The People's Tribune

Henderson Bust Dedication Draws Large Fourth Of July Crowd On Final Day Of Louisiana Bicentennial Celebration

May the State long remember him and erect a memorial to him!”

-F.A. Sampson, The Missouri Historical Review, July 1913 (written three months after John B. Henderson’s death).

A dedication of the bust memorializing John Brooks Henderson kicked off the final day of the Louisiana Bicentennial celebration on Wednesday, July 4.

A large crowd gathered for the occasion which featured remarks from local historian Brent Engel, artist John Stoeckley, Louisiana Mayor Marvin Brown and State Rep. Jim Hansen. There was also a dramatic and moving performance of slave life in Missouri by Lindenwood University adjunct professor Angela da Silva.

“Welcome to what is truly a historic occasion, honoring a brilliant man who 105 years after his death is getting a bit of the recognition he certainly deserves,” Engel remarked as he opened the ceremony.

He noted that Henderson was a teacher, attorney and senator who helped draft the 13th Amendment abolishing slavery among his long list of accomplishments.

“He championed women’s voting rights at a time when many thought that females should just stay home. He argued for working with Native Americans when few wanted to do so. He prosecuted federal tax cheats, even when it meant coming close to a White House occupied by a President from his own party. And he voted against convicting a President from the opposite party of impeachment charges, telling those who sought to bribe him that principle outweighed politics no matter the personal cost,” Engel said. “Of course, Henderson wasn’t perfect. But he wasn’t wish-washy either, saying one thing and doing another.”

Engel added that people should remember they have the power to address the wrong and promote the right.

“And may John Brooks Henderson’s name be associated forever with freedom.”

The process of developing the bust of Henderson was a long one. Local artist John Stoeckley discussed the process as he addressed the crowd. He noted that he worked from a couple of photos and that a couple of local folks, the Rev. Art Moore and Gregg Blaylock, posed in period clothing to develop details for the bust.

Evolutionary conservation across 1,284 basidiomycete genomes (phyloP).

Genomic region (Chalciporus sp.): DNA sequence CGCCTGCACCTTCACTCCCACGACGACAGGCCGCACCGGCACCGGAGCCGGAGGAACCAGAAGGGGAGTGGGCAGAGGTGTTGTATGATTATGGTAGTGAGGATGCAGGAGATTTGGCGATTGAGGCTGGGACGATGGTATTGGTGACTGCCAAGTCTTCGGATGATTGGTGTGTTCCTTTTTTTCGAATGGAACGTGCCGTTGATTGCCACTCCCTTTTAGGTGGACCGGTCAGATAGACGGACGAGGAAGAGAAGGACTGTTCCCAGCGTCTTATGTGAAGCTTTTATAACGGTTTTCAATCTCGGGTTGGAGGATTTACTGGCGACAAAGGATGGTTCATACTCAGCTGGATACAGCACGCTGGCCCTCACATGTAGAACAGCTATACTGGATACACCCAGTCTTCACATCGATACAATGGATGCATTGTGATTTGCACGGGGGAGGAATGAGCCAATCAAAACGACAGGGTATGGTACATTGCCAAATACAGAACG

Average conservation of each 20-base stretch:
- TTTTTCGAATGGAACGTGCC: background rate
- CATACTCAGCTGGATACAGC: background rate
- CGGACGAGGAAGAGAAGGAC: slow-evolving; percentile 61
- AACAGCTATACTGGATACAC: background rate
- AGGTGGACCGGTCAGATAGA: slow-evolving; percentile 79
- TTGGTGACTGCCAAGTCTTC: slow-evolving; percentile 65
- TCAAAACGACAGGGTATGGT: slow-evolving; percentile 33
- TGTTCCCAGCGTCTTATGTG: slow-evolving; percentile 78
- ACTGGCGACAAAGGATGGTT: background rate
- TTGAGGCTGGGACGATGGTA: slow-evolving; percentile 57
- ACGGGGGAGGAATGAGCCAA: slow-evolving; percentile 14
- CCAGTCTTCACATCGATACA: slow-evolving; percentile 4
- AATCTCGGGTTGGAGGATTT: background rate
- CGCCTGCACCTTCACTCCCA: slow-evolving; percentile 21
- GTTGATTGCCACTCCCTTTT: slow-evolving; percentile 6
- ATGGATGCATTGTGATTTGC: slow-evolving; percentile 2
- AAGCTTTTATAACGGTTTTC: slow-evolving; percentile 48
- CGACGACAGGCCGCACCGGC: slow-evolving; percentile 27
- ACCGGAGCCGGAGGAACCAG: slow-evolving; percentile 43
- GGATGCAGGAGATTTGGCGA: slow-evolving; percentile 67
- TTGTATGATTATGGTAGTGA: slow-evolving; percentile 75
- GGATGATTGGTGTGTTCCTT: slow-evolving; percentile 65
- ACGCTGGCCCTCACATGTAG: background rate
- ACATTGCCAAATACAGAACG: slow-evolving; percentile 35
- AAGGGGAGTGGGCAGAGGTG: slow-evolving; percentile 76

“I’m very, very proud to present it to our community,” Stoeckley remarked through tears.

State Rep. Jim Hansen offered remarks at the dedication along with Louisiana Mayor Marvin Brown.

It was noted that Henderson Riverview Park already has a memorial that was erected in 1998 by the Louisiana Rotary Club. That project was spearheaded by Betty Allen.

Lindenwood University adjunct professor Angela da Silva offered the dramatic performance, “Lila, a Missouri Slave” for the audience and took questions afterward.

The Henderson bust sits atop a rock column that features three plaques.

The plaque on the front of the column memorializes Henderson’s life, Nov. 16, 1826-April 12, 1913.

John Brooks Henderson was born in Virginia and moved with his family to Lincoln County, Missouri when he was six years old. By age 10, he was an orphan.

Henderson overcame what could have been a life of obscurity to be a Pike County teacher, lawyer, and state legislator. He lived and worked in Louisiana, and was the first president of the Bank of Louisiana. During the early part of the Civil War, he served as a brigadier general in Missouri’s Union militia.

In 1862, Henderson was appointed a U.S. Senator and within six weeks of arriving in Washington, he began regular meetings with President Abraham Lincoln.

Though a one-time slave owner himself, Henderson in 1864 drafted and introduced the 13th Amendment to the U.S. Constitution outlawing human bondage – the first time the nation’s founding document had been altered in 60 years.

Henderson also was a strong campaigner for women’s voting rights, supported better relations with Native Americans, fought against federal government corruption, was one of only seven Republicans who voted to acquit Democrat President Andrew Johnson of impeachment charges, and played a role in the temperance movement.

Land for the park you are in was donated by Henderson and his wife, Mary Foote Henderson, to the City of Louisiana in May 1903. They are buried in Green-Wood Cemetery, Brooklyn, Kings County, New York, along with the son, John Brooks Henderson Jr.

While Henderson was a strict constitutionalist, he embraced changes that would lead to a more equitable nation. The maverick served at times as a Republican and a Democrat, but upset people of all parties.

Henderson realized what made America unique, and understood perhaps the most meaningful principle of its democracy – those in power rule only at the behest of the greater voting masses. His words still echo across the ages.

“If you commit errors, or outrage public sentiment, I want no other revolution thatn the right of the ballot box. With the Constitution unimpaired, we may yet appeal to the popular heart for the approval of right and the redress of wrong.”

There are two plaques on the back of the column. The top plaque notes the sculpture was conceived and created by Louisiana artist John Stoeckley and that Pike County historian Brent Engel provided the wording.

The other plaque offers the 13th Amendment.

“Neither slavery nor involuntary servitude, except as a punishment for crime whereof the party shall have been duly convicted, shall exist within the United States, or any place subject to their jurisdiction.

Congress shall have power to enforce this article by appropriate legislation.”

Following the dedication there was a patriotic parade down Georgia Street and a ceremony with a flag disposal at the riverfront. Fireworks closed out the five-day event.

Comments are closed

Text Description

Text Description

Text Description

Log in | 2017 The People's Tribune